Impact of endometriosis presented to US state legislators for the first time!

 Washington DC, 17 November 2011

Women in Government’s 2nd Annual Healthcare Summit kicked off this morning with an hour-long session on endometriosis and its impact on the estimated 176 million women across the world who are affected by the disease.

This is the first time endometriosis has been addressed at a legislative level in the United States!

The World Endometriosis Research Foundation‘s chief executive, Lone Hummelshoj, who was invited as a key note speaker, emphasised how endometriosis affects women’s general physical, social and mental wellbeing during their prime and most productive decades.

She stressed that endometriosis is not a “life style disease”and that it doesn’t discriminate between age, ethnic, or social circumstances.  Endometriosis affects an estimated 176 million women and girls worldwide during their prime and most productive decades — and there is no known cure or prevention.

Impact of endometriosis

Heather Guidone and Lone Hummelshoj in Washington DC at Women in Government's Annual Healthcare Summit

In her presentation Hummelshoj highlighted the key findings from WERF’s Global Study of Women’s Health (the first global prospective study to investigate the impact of endometriosis), and presented preliminary data from WERF’s EndoCost study which suggests that reduced productivity at work by women with painful endometriosis may account for twice that of direct health care costs — all because of the pain associated with the disease preventing these women to perform optimally.

“Getting the painful symptoms of endometriosis under control early is crucial, since the first global studies investigating the impact and cost of endometriosis, across ten countries on five continents, have found that women with endometriosis report a 38% greater loss of work productivity than those without endometriosis – mainly explained by a greater severity of pain symptoms among women with the disease.

What’s more, reduced effectiveness at work accounts for two-thirds of the annual costs associated with the disease (ie. twice that of the direct cost of treatments)”

said Hummelshoj, who also showed that it still takes >7 years before women, who present with symptoms suggestive of endometriosis, are diagnosed and treated – further compounding the overall effect of the disease.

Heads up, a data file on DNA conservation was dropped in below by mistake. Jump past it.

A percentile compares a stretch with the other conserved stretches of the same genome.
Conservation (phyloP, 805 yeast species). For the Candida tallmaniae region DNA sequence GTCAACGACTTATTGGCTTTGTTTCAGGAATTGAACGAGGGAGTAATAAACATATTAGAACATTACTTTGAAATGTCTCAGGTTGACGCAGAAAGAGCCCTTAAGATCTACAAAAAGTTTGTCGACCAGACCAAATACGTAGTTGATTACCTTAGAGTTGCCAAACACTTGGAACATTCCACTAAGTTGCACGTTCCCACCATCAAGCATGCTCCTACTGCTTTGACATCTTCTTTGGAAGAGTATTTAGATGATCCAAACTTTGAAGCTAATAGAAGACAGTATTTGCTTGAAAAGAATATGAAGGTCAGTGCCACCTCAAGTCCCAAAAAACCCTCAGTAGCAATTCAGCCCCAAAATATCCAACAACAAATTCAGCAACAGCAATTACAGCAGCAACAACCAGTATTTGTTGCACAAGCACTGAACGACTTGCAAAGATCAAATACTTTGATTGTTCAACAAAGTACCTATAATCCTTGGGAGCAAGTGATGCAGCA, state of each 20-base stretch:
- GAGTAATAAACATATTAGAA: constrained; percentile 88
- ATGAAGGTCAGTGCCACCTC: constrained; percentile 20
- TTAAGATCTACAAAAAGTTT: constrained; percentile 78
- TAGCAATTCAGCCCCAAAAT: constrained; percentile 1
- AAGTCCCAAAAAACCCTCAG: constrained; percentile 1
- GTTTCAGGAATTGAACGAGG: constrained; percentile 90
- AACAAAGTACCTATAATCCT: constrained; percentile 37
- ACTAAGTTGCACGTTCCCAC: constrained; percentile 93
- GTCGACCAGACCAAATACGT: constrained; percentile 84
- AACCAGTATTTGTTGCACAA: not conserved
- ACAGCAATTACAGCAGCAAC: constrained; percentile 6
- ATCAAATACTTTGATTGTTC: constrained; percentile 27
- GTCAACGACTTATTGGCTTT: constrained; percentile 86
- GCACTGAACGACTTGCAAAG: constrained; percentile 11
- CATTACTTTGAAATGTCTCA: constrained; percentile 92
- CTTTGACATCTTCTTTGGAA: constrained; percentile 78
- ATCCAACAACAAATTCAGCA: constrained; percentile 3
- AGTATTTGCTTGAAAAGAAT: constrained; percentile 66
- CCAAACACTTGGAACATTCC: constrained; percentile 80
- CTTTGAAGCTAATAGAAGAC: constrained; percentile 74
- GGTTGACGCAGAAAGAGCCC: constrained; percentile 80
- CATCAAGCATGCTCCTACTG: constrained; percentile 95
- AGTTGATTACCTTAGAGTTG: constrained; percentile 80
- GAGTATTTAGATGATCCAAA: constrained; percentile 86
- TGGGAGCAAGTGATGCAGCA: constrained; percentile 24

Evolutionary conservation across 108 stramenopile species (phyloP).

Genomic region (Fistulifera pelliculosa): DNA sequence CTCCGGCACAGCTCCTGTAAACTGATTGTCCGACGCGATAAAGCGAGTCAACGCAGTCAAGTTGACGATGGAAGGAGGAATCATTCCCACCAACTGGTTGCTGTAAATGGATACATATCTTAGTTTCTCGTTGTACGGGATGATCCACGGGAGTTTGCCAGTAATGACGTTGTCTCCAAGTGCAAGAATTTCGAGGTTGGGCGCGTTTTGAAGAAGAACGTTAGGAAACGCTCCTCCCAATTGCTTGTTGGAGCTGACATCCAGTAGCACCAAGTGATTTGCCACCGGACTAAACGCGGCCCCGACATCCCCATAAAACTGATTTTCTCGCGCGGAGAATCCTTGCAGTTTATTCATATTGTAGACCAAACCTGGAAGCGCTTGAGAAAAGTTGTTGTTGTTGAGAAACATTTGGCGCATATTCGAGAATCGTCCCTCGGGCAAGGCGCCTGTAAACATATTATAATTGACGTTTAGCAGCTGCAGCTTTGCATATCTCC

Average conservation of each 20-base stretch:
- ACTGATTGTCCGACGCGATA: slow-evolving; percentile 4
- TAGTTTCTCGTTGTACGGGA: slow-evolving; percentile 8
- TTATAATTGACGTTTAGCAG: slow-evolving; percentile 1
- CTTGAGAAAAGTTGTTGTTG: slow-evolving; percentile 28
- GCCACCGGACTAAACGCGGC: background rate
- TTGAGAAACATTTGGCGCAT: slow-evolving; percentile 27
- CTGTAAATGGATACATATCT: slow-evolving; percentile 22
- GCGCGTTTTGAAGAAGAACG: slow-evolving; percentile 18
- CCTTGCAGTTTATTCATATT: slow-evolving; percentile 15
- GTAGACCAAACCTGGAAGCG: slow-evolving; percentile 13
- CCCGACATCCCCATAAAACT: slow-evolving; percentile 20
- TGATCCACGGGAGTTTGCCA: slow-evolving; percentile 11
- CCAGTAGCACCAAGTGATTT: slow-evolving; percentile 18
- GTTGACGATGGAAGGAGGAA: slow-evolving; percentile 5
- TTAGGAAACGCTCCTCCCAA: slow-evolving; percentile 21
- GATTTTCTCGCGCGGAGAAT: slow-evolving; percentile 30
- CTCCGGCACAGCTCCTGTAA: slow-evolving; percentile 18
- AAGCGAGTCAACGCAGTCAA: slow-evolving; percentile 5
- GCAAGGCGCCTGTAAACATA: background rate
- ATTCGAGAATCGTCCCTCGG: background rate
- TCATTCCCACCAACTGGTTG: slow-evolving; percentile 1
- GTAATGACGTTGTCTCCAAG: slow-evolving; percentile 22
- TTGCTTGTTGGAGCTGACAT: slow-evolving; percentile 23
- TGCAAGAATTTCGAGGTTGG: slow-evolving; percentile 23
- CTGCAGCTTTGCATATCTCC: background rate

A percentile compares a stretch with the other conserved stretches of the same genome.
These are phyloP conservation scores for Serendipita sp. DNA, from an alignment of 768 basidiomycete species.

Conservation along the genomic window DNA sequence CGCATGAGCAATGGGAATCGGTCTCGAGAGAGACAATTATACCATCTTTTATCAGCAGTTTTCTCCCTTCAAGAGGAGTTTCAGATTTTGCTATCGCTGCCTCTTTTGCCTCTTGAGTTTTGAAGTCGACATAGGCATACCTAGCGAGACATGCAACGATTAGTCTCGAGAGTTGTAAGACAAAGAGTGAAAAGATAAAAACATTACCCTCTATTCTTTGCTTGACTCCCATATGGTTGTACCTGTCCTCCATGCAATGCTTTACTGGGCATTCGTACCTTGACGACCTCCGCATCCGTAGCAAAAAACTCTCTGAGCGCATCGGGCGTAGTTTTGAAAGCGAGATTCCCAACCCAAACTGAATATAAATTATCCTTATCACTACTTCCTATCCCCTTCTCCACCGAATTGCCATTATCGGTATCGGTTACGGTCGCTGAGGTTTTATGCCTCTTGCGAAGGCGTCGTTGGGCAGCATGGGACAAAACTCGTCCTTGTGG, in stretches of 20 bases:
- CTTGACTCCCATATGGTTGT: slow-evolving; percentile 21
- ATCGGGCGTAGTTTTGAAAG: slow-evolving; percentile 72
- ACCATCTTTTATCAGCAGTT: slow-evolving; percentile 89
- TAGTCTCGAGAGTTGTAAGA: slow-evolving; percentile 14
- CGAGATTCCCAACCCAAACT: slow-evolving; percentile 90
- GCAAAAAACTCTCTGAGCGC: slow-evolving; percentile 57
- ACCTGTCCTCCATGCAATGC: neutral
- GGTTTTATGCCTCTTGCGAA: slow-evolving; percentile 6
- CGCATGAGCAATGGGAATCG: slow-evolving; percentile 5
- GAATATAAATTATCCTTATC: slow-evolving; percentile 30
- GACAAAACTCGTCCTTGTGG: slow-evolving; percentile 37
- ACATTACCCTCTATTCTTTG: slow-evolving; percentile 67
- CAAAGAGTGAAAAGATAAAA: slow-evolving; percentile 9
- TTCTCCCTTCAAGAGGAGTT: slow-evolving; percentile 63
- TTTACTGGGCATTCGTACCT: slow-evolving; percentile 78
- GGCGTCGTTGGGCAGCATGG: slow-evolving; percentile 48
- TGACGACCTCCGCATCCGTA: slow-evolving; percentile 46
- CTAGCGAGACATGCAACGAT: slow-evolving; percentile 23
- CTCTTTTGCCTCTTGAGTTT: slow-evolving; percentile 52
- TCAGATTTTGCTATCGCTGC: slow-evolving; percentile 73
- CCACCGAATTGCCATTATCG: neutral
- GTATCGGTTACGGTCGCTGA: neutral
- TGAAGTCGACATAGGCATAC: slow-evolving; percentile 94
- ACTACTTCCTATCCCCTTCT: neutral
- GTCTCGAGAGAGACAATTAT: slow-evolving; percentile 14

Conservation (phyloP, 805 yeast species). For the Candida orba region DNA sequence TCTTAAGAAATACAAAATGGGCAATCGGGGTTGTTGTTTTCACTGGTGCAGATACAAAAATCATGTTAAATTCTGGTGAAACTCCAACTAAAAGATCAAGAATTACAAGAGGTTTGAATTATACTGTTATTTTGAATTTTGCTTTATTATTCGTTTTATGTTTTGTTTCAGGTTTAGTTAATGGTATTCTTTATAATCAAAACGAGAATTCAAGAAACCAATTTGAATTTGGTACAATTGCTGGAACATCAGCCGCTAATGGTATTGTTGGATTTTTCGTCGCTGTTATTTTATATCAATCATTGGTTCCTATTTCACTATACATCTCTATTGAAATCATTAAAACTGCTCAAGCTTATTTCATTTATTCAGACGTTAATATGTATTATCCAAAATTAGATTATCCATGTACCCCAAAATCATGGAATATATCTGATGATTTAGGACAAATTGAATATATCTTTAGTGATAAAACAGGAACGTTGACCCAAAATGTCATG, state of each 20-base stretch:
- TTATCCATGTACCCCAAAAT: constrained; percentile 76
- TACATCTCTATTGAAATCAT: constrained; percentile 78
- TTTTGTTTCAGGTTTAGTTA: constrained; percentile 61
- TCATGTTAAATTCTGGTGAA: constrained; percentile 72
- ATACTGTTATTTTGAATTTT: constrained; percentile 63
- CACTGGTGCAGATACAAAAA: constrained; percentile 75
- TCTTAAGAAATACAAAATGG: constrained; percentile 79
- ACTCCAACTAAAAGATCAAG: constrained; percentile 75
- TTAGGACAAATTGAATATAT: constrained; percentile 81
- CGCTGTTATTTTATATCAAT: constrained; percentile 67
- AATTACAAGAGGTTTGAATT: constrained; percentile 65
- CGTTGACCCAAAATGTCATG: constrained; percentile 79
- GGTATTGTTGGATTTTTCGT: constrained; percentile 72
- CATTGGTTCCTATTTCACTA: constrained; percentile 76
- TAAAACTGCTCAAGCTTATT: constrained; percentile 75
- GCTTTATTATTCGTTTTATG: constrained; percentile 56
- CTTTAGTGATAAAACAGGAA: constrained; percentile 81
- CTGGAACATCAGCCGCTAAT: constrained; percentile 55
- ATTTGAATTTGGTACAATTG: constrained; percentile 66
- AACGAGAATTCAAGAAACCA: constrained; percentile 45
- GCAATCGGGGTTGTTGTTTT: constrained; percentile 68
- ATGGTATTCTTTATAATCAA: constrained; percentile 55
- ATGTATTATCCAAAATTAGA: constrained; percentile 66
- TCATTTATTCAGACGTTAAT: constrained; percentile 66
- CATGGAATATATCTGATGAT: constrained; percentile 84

What needs to be done at legislative level?

Together with co-presenter Heather Guidone, Director of Education for the Endometriosis Foundation of America, Hummelshoj called for action in three areas:

1. EDUCATION

Young women, and primary care providers, need to be educated about what is and isn’t normal when it comes to menstrual pain

If pain prevents a girl from going to school or a woman from being productive at work it is not normal and she needs treatment.

→ LEGISLATORS can work towards state/regional/national education campaigns

2. SPECIALIST CARE WITH APPROPRIATE REIMBURSEMENT

Treatment for endometriosis needs to be specialised and access to this treatment made available to everyone who needs it.

Insurance companies and payers have to acknowledge that surgery for endometriosis requires highly trained and specialised surgeons and that such specialised surgery must be reimbursed appropriately. If this does not occur then this treatment modality will gradually disappear all together, which will further compromise millions of women’s lives.

→ A DIALOGUE must be entered into with insurance companies and payers to change status quo. 

3. RESEARCH INTO DISEASE MECHANISMS  

Endometriosis, affecting one-in-ten women during their most productive years, should become a research priority in line with other life-altering, yet non-fatal, diseases.

Until we understand the pathogenesis and underlying mechanisms of this disease (that affects so many women in so many different ways) it will be impossible to develop more effective and safe treatments.

→ FUNDING ALLOCATED TO RESEARCH on pain mechanisms and infertility in women with endometriosis is urgently needed to prevent this devastating and debilitating disease in the next generation of women.

What can YOU do?

WRITE to your state legislators and provide them with facts about endometriosis and the policy needs listed above.  Urge them to act now so that we can work towards preventing endometriosis in the next generation of women.

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